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In the present article, a learning model of binge eating is presented. It has been hypothesized that, parallel to drug intake, the craving and excessive food intake of binge eaters is cue controlled. Research in support of the model is reviewed and a series of predictions about clinical and non-clinical issues is derived from the model. Amongst other(More)
Research indicates that dysfunctional food reward processing may contribute to pathological eating behaviour. It is widely recognized that both the amygdala and the orbitofrontal cortex (OFC) are essential parts of the brain's reward circuitry. The aims of this fMRI study were (1) to examine the effects of food deprivation and calorie content on reward(More)
Body image disturbance is characteristic of eating disorders, and current treatments use body exposure to reduce bad body feelings. There is however little known about the cognitive effects of body exposure. In the present study, eye movement registration (electroculography) as a direct index of selective visual attention was used while eating symptomatic(More)
Objective:The current study tests the influence of two factors, the obesogenic environment and impulsivity, on food intake in primary school children. Our current food environment offers a large variety of cheap and easily available sweet and fatty foods. This obesogenic environment is believed to be a cause of the recent obesity epidemic. Impulsive people(More)
When inhibitory control is lacking, people are more prone to indulge in high calorie food. This research examined whether training to inhibit food-related responses renders one less susceptible to temptations of high calorie food. Trait chocolate lovers were divided into three conditions: participants either consistently inhibited responding to chocolate(More)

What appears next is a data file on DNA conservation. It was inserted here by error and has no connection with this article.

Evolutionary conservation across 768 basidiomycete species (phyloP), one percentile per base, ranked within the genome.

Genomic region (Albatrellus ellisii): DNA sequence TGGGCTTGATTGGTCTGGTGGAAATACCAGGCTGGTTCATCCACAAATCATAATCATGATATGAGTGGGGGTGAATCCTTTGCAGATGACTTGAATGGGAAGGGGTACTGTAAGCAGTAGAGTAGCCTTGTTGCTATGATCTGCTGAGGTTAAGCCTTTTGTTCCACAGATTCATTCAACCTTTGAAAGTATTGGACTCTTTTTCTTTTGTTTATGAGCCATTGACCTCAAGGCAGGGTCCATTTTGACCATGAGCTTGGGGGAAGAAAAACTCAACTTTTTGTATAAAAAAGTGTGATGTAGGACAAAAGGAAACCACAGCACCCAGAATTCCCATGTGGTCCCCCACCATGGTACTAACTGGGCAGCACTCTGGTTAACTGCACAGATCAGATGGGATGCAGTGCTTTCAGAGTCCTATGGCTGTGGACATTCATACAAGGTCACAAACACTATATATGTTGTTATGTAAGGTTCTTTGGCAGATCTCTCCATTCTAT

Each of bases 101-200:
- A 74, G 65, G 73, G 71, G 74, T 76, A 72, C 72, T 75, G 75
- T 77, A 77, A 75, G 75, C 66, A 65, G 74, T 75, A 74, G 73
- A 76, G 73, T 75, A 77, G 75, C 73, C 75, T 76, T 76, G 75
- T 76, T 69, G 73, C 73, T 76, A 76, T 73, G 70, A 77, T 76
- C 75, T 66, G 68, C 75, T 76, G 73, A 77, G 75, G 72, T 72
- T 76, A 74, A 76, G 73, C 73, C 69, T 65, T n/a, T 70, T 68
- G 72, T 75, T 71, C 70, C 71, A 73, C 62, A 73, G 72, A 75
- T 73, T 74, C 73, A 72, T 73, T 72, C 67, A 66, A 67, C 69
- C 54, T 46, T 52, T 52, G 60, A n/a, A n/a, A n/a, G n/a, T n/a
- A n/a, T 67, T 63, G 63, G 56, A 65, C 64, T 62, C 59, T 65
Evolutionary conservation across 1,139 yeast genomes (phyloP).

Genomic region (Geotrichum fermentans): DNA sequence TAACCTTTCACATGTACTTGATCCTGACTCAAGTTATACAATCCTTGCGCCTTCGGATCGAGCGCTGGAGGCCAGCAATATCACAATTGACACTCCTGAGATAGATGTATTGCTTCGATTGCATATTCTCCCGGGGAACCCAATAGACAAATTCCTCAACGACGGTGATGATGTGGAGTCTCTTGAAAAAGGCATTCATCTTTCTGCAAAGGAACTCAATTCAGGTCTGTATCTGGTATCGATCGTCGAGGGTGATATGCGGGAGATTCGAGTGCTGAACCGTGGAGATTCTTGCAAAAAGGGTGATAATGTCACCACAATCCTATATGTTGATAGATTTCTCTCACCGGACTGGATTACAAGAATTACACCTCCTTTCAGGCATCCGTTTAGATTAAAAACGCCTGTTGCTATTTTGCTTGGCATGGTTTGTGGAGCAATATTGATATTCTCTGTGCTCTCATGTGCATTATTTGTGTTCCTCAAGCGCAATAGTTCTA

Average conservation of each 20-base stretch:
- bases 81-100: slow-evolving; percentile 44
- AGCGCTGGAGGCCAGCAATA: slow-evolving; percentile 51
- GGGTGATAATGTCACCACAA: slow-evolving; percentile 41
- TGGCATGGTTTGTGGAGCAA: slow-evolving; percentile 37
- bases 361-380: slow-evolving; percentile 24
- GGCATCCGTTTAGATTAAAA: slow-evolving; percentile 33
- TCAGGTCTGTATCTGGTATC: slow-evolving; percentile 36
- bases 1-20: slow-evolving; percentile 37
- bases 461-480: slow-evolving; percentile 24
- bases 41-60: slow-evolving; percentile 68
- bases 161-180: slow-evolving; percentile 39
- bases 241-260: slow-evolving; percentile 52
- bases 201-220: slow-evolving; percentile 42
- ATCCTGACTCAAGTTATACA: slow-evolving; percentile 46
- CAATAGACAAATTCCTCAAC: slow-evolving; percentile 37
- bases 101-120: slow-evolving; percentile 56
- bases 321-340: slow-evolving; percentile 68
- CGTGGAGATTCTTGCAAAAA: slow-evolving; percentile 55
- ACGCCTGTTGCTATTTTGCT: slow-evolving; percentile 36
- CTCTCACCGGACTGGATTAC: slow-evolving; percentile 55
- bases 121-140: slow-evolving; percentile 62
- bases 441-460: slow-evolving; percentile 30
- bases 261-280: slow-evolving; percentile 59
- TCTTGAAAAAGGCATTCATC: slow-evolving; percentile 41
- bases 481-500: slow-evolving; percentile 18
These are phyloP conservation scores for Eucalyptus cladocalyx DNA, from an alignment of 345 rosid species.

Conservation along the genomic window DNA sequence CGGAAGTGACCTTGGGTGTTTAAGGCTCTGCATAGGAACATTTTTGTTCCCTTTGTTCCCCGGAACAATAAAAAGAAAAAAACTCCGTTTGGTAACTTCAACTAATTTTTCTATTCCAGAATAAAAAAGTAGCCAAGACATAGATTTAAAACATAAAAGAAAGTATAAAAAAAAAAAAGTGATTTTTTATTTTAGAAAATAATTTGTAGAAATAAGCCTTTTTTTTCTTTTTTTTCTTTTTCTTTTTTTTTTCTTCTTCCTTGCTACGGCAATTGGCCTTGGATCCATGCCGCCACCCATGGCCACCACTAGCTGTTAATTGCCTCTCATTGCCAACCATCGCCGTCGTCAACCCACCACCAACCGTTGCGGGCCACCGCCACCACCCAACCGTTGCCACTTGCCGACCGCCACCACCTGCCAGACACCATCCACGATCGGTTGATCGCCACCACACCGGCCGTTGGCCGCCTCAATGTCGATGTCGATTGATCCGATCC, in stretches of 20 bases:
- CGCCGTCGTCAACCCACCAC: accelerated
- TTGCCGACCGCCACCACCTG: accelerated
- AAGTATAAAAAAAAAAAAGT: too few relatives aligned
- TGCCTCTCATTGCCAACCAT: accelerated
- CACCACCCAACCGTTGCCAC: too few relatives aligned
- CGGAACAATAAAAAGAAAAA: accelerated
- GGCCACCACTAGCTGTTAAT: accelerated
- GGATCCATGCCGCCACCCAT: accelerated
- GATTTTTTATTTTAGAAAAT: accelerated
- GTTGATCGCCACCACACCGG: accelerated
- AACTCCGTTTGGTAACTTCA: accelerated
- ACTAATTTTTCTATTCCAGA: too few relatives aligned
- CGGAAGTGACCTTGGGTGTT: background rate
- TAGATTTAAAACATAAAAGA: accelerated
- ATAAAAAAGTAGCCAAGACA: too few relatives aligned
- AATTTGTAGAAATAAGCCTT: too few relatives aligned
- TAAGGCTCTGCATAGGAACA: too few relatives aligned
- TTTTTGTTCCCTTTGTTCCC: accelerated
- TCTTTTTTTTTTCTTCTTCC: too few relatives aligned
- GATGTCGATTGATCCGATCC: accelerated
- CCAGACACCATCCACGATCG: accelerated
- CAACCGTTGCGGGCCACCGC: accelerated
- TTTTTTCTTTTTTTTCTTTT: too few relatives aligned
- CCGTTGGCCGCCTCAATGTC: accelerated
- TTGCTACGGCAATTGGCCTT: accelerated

Recent work shows that the inability to inhibit basic motor responses (like pressing a button) is related to overeating, weight gain and overweight. In the present study it was tested whether this inability to inhibit motor responses--or impulsivity--can differentiate between successful and unsuccessful restrained eaters. A typical preload and food exposure(More)
Facing the undesirable health consequences of being obese, an important question is why some people are not able to resist eating to excess. It is theorized that increased impulsivity at least partly underlies the inability to control eating behaviour; being more impulsive is supposed to make it more difficult to resist food intake. Thirty-three obese(More)
Previous research has related impulsivity to overeating and obesity. However, the precise nature of this relation has not been examined yet. One possibility is that impulsivity causes overeating and hence contributes to overweight. To test this possibility we induced impulsivity versus inhibition to see whether this would affect food intake. In the first(More)
In our obesogenic environment, self-control might be necessary in order to prevent overeating. Impulsivity is supposed to make it more difficult to resist the temptation to eat too much and can thereby contribute to overweight. In the present study, the hypotheses is tested that obese individuals are more impulsive. Thirty-one obese and 28 lean women,(More)
Overweight is becoming more common in children, but we know nearly nothing about the eating behavior of overweight children. Learning theory predicts that overeating follows from learned associations between the smell and taste of palatable food on the one hand and intake on the other hand. It was tested whether overweight children overeat after(More)